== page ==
probability for , and .
For fixed values of and outage probabilities have been compared for
specified numbers of combiners branches, *L*.

From
Figures 1โ6 it can be easily concluded that for fixed values of and there is not much sense in increasing the
number of branches (in many cases it is not economically or technically
justified). We can also observe that the highest gain is obtained between
curves for and (situation with no combining and dual-branch
combining). Distribution parameters also have a significant impact on outage
probability. When is increasing, is decreasing. Namely, these results were expected because represents ratio between total power of
dominant components and total power of scattered components. Parameter represents fading severity parameter. As decreases, fading severity increases and so
does outage probability. From Figures 1โ6, for fixed ,
as increases so does the slope of the outage
curve. For dual-branch combining (), behavior of ,
for different values of parameters and ,
can be observed in Figures 7 and 8. In Figure 7 parameter is fixed, and parameter changes, and in Figure 8 we have inverse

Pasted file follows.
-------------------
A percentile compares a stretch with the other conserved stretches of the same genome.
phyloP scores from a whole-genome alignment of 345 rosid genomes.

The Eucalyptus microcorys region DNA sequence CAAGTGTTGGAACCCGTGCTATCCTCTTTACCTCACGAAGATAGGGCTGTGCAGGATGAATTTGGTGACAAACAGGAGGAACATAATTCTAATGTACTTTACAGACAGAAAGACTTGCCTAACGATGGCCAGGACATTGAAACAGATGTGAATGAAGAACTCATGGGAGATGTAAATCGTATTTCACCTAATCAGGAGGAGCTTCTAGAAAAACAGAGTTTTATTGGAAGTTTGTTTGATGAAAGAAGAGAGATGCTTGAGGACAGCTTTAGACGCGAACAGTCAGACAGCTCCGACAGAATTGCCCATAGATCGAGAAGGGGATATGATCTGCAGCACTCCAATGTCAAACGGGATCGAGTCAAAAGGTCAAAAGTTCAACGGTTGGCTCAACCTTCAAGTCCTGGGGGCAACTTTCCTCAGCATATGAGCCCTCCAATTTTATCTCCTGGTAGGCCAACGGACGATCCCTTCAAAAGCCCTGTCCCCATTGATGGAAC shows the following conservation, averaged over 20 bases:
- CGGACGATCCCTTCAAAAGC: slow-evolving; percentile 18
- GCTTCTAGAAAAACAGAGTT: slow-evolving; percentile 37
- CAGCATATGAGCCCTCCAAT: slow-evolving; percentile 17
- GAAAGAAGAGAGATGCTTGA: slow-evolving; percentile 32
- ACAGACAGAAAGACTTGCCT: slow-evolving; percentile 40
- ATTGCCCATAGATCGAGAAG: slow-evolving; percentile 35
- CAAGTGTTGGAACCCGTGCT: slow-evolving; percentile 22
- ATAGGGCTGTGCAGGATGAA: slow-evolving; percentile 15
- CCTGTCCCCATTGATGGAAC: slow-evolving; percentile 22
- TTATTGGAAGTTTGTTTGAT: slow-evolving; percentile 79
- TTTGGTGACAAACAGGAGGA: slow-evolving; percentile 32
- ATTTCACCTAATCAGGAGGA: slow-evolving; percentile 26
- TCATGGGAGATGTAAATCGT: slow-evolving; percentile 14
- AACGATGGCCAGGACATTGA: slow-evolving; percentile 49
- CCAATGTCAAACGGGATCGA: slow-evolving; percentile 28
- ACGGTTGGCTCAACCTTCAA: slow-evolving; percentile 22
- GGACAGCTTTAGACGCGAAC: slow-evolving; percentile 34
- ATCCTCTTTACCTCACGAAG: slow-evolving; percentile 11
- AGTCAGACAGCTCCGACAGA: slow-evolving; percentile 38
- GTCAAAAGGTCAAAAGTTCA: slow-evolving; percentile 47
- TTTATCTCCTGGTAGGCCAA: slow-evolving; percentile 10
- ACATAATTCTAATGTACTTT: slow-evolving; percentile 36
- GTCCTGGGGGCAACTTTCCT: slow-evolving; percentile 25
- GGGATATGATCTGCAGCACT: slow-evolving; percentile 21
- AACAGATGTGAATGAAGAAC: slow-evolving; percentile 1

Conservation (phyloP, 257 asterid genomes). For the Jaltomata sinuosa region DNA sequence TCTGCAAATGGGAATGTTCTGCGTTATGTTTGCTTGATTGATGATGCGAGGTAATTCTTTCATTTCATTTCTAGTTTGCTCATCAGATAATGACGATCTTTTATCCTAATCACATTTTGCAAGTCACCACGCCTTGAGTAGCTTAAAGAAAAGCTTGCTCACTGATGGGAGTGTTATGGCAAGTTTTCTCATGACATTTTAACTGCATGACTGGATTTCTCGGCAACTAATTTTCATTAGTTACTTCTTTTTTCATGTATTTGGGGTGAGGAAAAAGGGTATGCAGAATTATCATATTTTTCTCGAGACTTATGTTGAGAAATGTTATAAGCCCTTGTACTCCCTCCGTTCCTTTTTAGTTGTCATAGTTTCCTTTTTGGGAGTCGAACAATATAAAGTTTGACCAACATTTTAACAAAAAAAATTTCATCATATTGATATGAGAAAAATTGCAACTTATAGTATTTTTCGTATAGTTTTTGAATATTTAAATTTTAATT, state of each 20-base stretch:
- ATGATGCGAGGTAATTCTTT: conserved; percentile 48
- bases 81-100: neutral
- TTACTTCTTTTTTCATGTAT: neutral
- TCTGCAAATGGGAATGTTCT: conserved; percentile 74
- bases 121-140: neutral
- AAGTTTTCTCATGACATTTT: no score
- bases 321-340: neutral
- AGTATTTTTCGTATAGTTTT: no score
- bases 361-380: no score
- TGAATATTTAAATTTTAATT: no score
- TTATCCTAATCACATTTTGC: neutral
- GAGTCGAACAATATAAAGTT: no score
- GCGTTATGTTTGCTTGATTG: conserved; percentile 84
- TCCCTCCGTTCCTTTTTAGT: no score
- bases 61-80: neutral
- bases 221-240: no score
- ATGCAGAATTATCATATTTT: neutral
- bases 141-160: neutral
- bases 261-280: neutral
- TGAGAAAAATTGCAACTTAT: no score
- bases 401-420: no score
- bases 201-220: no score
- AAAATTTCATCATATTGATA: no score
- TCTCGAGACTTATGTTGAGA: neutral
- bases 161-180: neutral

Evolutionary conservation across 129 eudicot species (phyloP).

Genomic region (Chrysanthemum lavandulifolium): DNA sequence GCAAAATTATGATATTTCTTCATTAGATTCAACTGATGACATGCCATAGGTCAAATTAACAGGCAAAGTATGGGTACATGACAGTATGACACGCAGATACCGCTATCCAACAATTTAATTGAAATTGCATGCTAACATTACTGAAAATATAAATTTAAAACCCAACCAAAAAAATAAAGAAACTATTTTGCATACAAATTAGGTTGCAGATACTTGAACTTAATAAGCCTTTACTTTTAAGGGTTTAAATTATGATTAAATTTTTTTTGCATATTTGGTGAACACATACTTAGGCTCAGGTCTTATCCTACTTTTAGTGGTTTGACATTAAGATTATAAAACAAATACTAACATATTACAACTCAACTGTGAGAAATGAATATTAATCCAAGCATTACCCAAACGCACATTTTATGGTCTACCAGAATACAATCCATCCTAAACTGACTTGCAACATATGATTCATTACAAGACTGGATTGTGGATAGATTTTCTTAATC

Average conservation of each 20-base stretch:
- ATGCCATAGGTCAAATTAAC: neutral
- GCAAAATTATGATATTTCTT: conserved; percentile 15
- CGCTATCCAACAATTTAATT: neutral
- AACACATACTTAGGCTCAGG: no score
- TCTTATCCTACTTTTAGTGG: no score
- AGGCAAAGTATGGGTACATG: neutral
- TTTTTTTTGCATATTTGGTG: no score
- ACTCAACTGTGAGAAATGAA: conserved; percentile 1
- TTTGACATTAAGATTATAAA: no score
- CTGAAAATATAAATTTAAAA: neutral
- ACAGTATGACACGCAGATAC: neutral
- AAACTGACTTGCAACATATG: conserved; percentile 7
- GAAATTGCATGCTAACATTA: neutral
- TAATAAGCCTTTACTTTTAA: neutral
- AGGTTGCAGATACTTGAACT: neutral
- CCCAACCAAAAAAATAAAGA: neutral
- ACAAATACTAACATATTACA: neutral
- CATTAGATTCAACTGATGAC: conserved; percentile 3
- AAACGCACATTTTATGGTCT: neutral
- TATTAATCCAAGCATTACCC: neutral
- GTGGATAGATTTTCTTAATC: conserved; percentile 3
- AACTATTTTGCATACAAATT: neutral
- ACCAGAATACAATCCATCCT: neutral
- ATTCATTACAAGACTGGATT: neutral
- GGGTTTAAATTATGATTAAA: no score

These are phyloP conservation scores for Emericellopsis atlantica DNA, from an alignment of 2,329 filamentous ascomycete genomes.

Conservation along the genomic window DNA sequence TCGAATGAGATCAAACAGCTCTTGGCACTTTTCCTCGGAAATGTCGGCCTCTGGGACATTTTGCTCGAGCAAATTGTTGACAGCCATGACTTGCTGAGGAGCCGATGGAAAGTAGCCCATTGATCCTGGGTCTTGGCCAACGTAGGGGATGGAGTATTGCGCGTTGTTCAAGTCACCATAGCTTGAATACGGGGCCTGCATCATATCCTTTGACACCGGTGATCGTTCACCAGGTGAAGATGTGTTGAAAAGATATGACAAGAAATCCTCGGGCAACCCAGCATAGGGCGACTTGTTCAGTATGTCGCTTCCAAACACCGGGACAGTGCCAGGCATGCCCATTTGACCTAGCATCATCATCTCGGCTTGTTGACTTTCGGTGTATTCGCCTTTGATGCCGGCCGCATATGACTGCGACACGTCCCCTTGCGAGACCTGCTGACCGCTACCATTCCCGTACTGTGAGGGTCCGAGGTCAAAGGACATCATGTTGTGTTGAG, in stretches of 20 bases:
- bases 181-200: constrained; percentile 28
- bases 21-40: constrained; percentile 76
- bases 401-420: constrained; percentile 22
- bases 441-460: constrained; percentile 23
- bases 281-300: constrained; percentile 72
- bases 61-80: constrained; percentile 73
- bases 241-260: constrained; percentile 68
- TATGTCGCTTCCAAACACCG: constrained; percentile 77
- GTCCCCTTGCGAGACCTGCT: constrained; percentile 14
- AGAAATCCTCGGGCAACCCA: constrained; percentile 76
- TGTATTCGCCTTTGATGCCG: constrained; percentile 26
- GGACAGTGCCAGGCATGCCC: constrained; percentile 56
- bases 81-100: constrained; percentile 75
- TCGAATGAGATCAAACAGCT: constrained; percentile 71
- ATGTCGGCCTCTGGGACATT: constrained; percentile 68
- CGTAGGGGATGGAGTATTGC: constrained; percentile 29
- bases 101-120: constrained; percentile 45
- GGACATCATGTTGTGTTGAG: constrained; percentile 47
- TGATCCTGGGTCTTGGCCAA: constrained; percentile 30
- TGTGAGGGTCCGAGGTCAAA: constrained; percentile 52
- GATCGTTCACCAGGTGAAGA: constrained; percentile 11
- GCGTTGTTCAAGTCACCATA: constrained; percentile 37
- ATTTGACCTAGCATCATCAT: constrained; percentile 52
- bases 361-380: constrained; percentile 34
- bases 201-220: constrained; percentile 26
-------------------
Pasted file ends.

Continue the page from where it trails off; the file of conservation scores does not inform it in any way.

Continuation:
situation ( is fixed, and changes). We perceive existence of the single
intersection point (point where all curves intersect), and it is determined
with only one parameter ( or ) and fixed number of branches *L*. In that point, outage probability ,
and threshold level ,
are the same for all curves (Figures 7 and 8). This point is also an inflexion
point. If the threshold value is below the threshold value at inflexion point,
channel dynamic is dominant, and if the threshold value is above the threshold
value at inflexion point, receiver sensitivity is dominant. Namely, for smaller and ,
dynamic in channel is larger. If the threshold is set high enough, then it is